BEIRUT (AFP/Reuters) - At least 43 people were killed in violence across Syria Tuesday, including 20 gunned down by regime forces while attending the funeral of a man killed the previous day, a monitoring group said.

The Syrian Observatory for Human Rights said the mourners died in Khan Sheikhun, a town in the northwest province of Idlib, while the remaining 23 victims died in unrest elsewhere across the country.

Meanwhile, a roadside bomb exploded in front of a convoy of UN ceasefire monitors in Syria on Tuesday, but no injuries were reported among UN workers, UN spokesman Martin Nesirky said.

The incident happened near the protest city of Hama. Nesirky said three of the four vehicles in the UN convoy were damaged.

The convoy hit the bomb just after 2:00 pm (1100 GMT), Nesirky told reporters.

The UN Supervisory Mission in Syria (UNMIS) has sent a patrol to help the stranded monitors, Ahmad Fawzi, spokesman for UN-Arab League envoy Kofi Annan said in a statement. He said the blast took place at Khan Cheikhoun, near Hama. "Three UN vehicles were damaged. No UN personnel were injured," Fawzi said.

UNSMIS also reported heavy fighting near the town of Rastan on Monday, a UN spokesman said. Activists said at least 23 soldiers and seven civilians died in fierce clashes between government forces and rebels in the central city.

The UN spokesman said a main highway into the city and that a "UN military patrol helped to get de-escalate the situation and get the highway opened after inter-action with government forces."

Meanwhile, Syria said on Tuesday over half of eligible voters turned out for a parliamentary election central to reforms that it says show President Bashar al-Assad's aim to peacefully resolve an uprising against him, but which opponents dismissed as a farce.

The head of the body that oversaw last week's vote told reporters that 51.26 percent of the electorate, or just over 5 million, took part in an election rejected in advance by opposition leaders as a ruse to buy time to crush dissent. "The election gave the people the broadest possible representation," Khalaf al-Azzawi told reporters at a televised news conference in Damascus.

"The election took place with full transparency, democracy, integrity, supervised and monitored by independent judicial councils which were not pressured by any side," he said.

The vote was overseen by elements of Syria's judiciary, which has seldom challenged the ruler's authority.

Azzawi declined to give a breakdown for participation in regions hard hit in the revolt - critics said no credible voting was feasible in areas under continued siege and shelling from Assad's forces - and it was not possible to verify the figures.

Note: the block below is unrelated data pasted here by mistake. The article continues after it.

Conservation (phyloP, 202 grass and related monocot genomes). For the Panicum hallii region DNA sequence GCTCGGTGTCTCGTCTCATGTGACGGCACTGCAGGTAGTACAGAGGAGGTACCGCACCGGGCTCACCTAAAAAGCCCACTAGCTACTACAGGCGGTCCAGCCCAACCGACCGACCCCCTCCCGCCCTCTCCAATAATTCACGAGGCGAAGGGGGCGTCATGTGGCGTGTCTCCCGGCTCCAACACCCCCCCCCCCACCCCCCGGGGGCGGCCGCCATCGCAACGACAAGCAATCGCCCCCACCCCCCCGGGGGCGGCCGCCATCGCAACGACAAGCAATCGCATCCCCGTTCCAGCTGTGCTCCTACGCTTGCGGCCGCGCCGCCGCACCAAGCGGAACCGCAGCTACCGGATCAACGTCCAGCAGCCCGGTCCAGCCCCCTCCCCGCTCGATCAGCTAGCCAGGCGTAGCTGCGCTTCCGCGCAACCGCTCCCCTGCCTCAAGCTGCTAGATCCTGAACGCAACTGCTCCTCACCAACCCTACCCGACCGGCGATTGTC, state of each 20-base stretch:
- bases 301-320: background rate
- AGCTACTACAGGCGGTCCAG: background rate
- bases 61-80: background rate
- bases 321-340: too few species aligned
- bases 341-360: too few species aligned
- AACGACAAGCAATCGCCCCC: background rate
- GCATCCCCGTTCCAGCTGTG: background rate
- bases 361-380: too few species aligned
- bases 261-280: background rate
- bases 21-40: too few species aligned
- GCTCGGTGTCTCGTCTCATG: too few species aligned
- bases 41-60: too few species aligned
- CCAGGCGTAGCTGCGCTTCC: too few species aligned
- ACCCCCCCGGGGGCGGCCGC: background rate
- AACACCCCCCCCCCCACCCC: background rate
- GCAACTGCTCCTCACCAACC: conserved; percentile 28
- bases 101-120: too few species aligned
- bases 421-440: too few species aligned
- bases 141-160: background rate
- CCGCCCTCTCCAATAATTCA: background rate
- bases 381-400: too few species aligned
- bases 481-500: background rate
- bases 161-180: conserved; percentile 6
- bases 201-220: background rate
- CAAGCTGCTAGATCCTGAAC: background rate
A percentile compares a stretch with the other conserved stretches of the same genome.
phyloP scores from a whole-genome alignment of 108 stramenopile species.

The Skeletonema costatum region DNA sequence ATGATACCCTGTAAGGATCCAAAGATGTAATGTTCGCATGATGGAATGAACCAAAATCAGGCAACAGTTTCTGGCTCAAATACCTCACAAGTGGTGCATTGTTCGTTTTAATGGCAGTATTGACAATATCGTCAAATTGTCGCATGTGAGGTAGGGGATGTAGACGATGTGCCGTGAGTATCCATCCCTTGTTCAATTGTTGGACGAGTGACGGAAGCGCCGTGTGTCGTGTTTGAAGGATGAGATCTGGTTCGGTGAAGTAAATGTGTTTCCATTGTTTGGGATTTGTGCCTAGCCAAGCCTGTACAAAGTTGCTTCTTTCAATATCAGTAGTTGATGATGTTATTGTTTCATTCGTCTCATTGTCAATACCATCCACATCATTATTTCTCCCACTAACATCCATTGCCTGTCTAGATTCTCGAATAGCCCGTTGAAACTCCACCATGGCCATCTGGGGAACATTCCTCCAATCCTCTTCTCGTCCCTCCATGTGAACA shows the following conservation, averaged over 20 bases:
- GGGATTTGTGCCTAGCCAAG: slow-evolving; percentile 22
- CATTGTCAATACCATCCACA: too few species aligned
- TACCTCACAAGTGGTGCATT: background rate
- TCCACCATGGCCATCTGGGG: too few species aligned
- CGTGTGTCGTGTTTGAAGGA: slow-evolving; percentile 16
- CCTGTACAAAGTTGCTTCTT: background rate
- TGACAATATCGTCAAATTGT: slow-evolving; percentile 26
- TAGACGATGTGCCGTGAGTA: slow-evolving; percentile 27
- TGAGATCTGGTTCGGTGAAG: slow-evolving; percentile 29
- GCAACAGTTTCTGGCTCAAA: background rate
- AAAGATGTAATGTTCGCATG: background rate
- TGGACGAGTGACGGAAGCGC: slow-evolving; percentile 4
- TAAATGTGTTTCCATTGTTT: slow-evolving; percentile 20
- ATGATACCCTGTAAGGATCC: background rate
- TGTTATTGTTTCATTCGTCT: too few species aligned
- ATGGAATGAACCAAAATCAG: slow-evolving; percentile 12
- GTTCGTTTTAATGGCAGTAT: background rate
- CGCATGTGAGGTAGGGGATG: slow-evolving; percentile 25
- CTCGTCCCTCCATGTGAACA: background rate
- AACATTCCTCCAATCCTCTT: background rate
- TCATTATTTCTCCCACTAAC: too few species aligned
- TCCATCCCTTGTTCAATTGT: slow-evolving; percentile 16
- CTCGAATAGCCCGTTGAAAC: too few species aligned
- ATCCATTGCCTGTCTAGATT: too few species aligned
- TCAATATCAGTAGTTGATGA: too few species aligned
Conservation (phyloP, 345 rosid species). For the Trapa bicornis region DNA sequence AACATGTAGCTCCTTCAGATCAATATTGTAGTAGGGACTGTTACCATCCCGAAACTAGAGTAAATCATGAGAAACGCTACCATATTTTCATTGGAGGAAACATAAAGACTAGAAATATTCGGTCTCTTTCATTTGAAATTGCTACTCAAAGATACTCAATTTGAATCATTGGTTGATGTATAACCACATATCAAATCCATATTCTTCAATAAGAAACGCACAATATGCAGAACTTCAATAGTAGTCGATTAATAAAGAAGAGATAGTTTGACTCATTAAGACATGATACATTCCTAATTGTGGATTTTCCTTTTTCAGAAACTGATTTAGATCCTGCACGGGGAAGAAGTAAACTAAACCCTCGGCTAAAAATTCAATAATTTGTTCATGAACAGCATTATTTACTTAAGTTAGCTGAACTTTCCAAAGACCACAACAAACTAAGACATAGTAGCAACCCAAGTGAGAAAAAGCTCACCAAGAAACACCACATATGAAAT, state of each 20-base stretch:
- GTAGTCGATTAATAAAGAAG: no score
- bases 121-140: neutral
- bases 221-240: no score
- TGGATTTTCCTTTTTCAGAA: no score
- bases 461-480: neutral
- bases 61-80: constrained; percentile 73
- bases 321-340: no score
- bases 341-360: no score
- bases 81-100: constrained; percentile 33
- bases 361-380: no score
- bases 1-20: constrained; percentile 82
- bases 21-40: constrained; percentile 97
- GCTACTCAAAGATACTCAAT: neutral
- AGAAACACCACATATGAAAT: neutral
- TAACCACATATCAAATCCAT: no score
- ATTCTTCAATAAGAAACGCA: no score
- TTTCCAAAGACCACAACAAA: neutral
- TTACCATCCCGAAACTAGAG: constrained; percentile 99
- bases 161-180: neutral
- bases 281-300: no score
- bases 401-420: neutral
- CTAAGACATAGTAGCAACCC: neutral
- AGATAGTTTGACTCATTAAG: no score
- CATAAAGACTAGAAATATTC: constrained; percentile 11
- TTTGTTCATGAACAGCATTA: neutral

The election followed the adoption of a constitution that allowed new political parties - although no vote shares for individual parties were given and there are still effectively no parties functioning independently of Assad's Baath movement, which has ruled Syria for 49 years.

And the figures implied a turnout little different from that in parliamentary elections in 2007, when there was not even a nominal challenge to Baath rule and candidates were drawn almost entirely from the vetted ranks of its loyalists.

Azzawi read out a list of candidates who won seats in the 250-seat assembly, including independent figure Qadri Jameel, who had said the vote could be a "starting point for a political process" in Syria, despite a boycott by most opposition figures. Voting in the capital Damascus last week appeared patchy. At one polling station, where authorities said 137 people voted in the first three hours, foreign journalists saw only three people cast their ballots in a 40-minute period.

At the last parliamentary election in 2007, officials announced a 56 percent turnout. The new parliament is to convene within the next two weeks under a revised constitution that does not outline any substantially different role for the assembly. Western countries including the United States and Gulf powers led by Saudi Arabia and Qatar endorse opposition calls for Assad to step down as a first step to resolving the crisis, which now features an armed insurgency with sectarian overtones.

But no foreign power shows any appetite for the sort of military intervention that eventually brought down Libya's Muammar Gaddafi, and Assad has relied on Russia and China to block United Nations sanctions aimed at seeing him quit power.

The global body has proposed a ceasefire plan backed with international monitors calling for Assad to release political detainees and allow peaceful protest, among other things. But bloodshed continues in much of the country, and Saudi Arabia's foreign minister - who has previously called for arming Syrian insurgents - said on Monday the Annan plan was losing credibility.